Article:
That explains the jubilation Solange and her family felt upon answering the phone call from EARTH. A university admission and a full scholarship! She now hopes to inspire others who find themselves in similar, seemingly hopeless circumstances.
“It is difficult to shake off the stigma of being a refugee. There are always fewer opportunities, but nothing is impossible. Now I’m reaching out to my friends who are struggling, to motivate them to change their minds,” Solange says. “I’m convinced the best way to change the course of your life is to change the way you think. I could have said ‘I am a refugee, I will never be accepted in any university,’ but that didn’t prove true. Now I have a full scholarship to study in Costa Rica, in a prestigious university. So, if you try many times and knock on many doors, everything will be fine.”
She already works hard for her refugee community. With the help of friends, she created YES WE CAN, a project that opens spaces for dialogue among young people, to motivate one another, seek financial aid for their educations, and generate solutions to the daily problems they face, such as teenage pregnancy and lack of access to decent jobs.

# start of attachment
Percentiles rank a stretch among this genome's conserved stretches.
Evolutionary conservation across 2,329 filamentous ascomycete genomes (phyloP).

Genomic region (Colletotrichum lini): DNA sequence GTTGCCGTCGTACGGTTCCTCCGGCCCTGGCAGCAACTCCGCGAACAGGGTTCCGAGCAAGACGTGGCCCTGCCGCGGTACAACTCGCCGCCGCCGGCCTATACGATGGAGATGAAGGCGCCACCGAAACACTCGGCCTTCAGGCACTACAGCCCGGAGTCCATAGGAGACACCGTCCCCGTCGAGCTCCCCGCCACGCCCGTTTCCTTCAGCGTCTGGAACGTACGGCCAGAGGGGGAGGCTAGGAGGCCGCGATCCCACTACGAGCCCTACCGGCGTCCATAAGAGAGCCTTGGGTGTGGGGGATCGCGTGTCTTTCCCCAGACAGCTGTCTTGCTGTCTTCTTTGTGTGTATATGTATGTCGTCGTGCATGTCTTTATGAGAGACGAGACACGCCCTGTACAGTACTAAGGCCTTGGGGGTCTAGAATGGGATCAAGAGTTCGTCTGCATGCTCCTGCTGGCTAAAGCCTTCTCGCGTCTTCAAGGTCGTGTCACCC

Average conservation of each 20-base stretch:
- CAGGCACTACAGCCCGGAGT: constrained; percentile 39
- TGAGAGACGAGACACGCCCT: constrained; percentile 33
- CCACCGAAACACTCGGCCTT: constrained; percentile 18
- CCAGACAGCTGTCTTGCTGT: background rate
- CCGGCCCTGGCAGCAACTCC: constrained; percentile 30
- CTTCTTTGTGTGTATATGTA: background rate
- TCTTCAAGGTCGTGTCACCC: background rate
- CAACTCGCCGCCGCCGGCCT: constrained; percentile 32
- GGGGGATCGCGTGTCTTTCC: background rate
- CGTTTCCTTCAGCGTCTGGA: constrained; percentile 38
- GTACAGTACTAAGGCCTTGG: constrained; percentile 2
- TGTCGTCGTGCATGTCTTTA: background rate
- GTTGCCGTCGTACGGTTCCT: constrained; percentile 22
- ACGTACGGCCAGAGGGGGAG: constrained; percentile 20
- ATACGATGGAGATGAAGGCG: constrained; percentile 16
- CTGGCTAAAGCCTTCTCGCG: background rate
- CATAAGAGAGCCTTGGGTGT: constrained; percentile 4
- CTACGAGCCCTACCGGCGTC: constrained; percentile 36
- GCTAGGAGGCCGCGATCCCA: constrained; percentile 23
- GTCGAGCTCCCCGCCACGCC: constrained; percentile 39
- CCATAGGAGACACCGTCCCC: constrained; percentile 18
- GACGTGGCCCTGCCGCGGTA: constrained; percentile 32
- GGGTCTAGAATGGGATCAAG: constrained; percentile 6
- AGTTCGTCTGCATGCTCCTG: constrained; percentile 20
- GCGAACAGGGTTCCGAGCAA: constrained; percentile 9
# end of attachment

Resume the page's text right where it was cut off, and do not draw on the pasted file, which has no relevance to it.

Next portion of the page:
Thousands of people continue to be displaced from the DRC by the waves of violence and instability. According to the UN Refugee Agency, more than 5 million people have left their homes to seek asylum in countries such as Angola and Rwanda between 2017 and 2019. Vulnerable places like Kiziba need empowered young women like Solange leading change. And promising young women like Solange deserve the opportunity to prepare themselves as professionals.
“After I graduate, I want to return to my community to positively transform it. I hope that I will be an inspiration to other young people. I want to be proof that, in life, no matter the circumstances, one can be whatever one sets out to be. Whether you’re a refugee or facing some other struggle, nothing can stop you from reaching your goals. The path can be difficult, but nothing is impossible,” says Solange, who in a few months will board an airplane for the first time, travel halfway around the world, and live four years at EARTH, filling herself and others with knowledge, tools, and stories.
At EARTH, we celebrate Solange’s courage to pursue her dreams – despite the odds – and to invite others to dream as well.